Page:Female Prose Writers of America.djvu/463

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into one of the trials of the scribbling class, and perhaps it may take away any disposition which you may sometimes feel towards courting the gentle Muse. I wanted so much to produce that Farewell, before I “furled my sail, to try no more the unsteady breath of favour;” and now I am resolved not to give up the ship, but to hold on, so long as the storm of public opinion does not beat too hard. Don’t you think I had better continue, confining myself to such innocent, simple subjects, as “Lines to the Owner of an Album,” “Stanzas to E. C.,” “Sonnet to the Evening Star,” and so on? Such lines can do no mischief, you know, to the cause of poetry.

But I promised to tell what I was doing, and you will be alarmed to hear, that I am drinking, with great gout, at the fount of philosophy. To be sure, as yet my progress has been but slow, and the draught not very deep, for I have taken in but parts of Doctor Adams’s Moral Philosophy, and fear to think when I shall be possessed of the whole. Have you read the work? Cousin S. thinks very well of it. If you want a treat in natural philosophy, I can recommend to your perusal “Euler's Letters,” which form two volumes of that excellent publication, “The Family Library.” The subjects are handled with a clearness and conciseness which pleased me greatly; and perhaps like me, and I suspect women in general, you do not like those huge tomes, that always seem to smell of poppies, whenever I venture so far as to open them. I like roast pig when stuffed with raisins and currants, for so I remember eating it some years ago at a friend’s house; and though a homely simile, I would compare philosophy with this heavy, substantial dish, and can truly say I never enjoy it unless well stocked with some apropos anecdote; some short flight of fancy; some occasionally wild conjecture.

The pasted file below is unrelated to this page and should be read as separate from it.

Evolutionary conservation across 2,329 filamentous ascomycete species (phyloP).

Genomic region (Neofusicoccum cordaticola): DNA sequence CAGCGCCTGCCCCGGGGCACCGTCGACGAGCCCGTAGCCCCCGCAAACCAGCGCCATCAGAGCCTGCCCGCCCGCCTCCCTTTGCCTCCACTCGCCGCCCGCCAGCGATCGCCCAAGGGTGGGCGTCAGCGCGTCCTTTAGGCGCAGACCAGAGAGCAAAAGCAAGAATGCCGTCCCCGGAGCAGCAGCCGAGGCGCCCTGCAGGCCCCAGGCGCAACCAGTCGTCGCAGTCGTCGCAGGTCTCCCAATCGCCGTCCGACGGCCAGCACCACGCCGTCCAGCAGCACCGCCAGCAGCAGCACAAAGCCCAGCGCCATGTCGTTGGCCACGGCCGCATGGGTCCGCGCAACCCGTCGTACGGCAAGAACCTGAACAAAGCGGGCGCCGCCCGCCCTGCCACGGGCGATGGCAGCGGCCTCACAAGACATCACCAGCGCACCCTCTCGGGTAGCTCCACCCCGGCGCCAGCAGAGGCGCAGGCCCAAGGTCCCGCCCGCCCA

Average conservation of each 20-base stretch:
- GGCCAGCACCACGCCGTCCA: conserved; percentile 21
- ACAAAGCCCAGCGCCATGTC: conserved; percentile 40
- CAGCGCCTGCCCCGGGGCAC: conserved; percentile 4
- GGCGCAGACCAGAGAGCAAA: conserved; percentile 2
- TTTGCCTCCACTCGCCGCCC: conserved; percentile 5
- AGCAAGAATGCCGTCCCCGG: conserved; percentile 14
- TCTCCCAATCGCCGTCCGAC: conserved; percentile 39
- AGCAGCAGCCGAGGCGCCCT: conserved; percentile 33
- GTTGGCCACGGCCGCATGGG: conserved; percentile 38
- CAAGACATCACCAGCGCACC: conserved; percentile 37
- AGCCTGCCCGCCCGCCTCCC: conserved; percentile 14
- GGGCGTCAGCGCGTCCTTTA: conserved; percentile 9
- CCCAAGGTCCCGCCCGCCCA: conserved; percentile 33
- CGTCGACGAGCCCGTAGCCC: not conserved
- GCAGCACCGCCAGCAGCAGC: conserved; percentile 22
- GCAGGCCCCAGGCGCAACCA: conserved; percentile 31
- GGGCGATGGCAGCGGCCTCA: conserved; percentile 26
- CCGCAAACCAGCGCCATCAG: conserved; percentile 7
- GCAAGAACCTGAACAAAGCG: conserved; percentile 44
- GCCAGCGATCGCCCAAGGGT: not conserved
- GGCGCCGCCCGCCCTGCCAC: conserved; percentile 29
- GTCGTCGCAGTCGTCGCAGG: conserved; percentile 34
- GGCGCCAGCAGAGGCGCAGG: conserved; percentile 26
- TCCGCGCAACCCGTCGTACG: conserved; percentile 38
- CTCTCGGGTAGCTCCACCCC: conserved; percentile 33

With the word conjecture, Dick’s Works are brought to my mind, and I want you to read them also. I am now busy with his “Philosophy of Religion,” a work which, on account of its being a little startling, interests me exceedingly. What do you think of him when I tell you that he says, “it is a pleasing fancy to suppose that a city lit with gas lights, would present the same